Lake Como on a sunny day is a beautiful place. But when the rain is whipping the surface of the lake into an angry spray, and brooding storm clouds are colluding with the mountains to create a claustrophobic pocket of darkness, it’s about as appealing as Skegness in winter.
Even Manfred Grunert, BMW Germany’s ever-cheery PR, seems to have had his enthusiasm dampened by the weather. We’re here to spend a couple of days driving BMW roadsters after the Villa d’Este Concours, and this relentless gloom is not in BMW’s immaculately planned itinerary. God is clearly not a German.
Unlike most of the assembled hacks, I’m not too fazed by the weather, however. Partly because this is just another summer’s day by British standards, but mainly because I was lucky enough to drive the assembled cars – pre-war 315, 319, 328, and post-war 507, Z1, Z3, Z4 and Z8 – three years ago at the same venue. We featured them in Octane issue 40. This time I want to revisit just one. Not the 328 and 507 supercars, but the less obvious Z1: a car that was hugely expensive at launch, has always been pretty dear as a secondhand buy, and is all but forgotten today.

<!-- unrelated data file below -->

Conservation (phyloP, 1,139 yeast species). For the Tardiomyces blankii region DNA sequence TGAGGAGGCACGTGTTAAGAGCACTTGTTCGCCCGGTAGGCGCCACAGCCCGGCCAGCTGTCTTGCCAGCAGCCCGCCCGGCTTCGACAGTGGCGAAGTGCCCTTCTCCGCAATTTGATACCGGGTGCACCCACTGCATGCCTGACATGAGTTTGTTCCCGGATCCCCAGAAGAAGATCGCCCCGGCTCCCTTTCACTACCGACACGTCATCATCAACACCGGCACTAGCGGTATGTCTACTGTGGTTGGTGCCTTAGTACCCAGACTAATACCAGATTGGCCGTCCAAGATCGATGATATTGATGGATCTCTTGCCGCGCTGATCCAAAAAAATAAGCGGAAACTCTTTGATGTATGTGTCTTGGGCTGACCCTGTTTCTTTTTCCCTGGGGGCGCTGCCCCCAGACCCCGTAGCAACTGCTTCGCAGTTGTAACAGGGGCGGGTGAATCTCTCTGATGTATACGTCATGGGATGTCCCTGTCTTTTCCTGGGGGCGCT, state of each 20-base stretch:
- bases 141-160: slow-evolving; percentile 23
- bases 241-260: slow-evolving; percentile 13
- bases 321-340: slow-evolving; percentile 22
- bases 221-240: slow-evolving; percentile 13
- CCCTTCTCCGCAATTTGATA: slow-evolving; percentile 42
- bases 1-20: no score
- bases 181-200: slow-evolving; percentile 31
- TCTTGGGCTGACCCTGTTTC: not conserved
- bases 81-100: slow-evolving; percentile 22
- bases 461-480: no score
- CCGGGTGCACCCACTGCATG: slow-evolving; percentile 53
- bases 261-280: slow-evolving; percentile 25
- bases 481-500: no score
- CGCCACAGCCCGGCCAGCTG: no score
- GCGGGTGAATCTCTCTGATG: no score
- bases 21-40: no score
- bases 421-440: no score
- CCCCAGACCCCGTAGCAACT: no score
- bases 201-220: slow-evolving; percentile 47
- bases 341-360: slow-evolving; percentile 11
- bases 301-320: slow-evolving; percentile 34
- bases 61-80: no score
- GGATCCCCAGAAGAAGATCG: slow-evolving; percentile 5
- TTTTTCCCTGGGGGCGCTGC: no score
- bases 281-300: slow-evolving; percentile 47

We didn’t get many Z1s in Britain in their short production span, 1988-’91. BMW only made 8000 and of those just 86 came to the UK. They were left-hand drive only, which didn’t help, but it was the Z1’s staggering list price – around £40,000 in 1988 – that made it a very expensive toy indeed.
And ‘toy’ is not an inappropriate word, because the Z1’s party piece is doors that drop down into its deep sills. From the outside, you press a chromed button and they lower swiftly and silently, pulled by an electrically-powered belt drive; on the inside, you give the interior handles a good tug to do the same job. Windows drop automatically into the doors, or you can raise and lower them using conventional switches.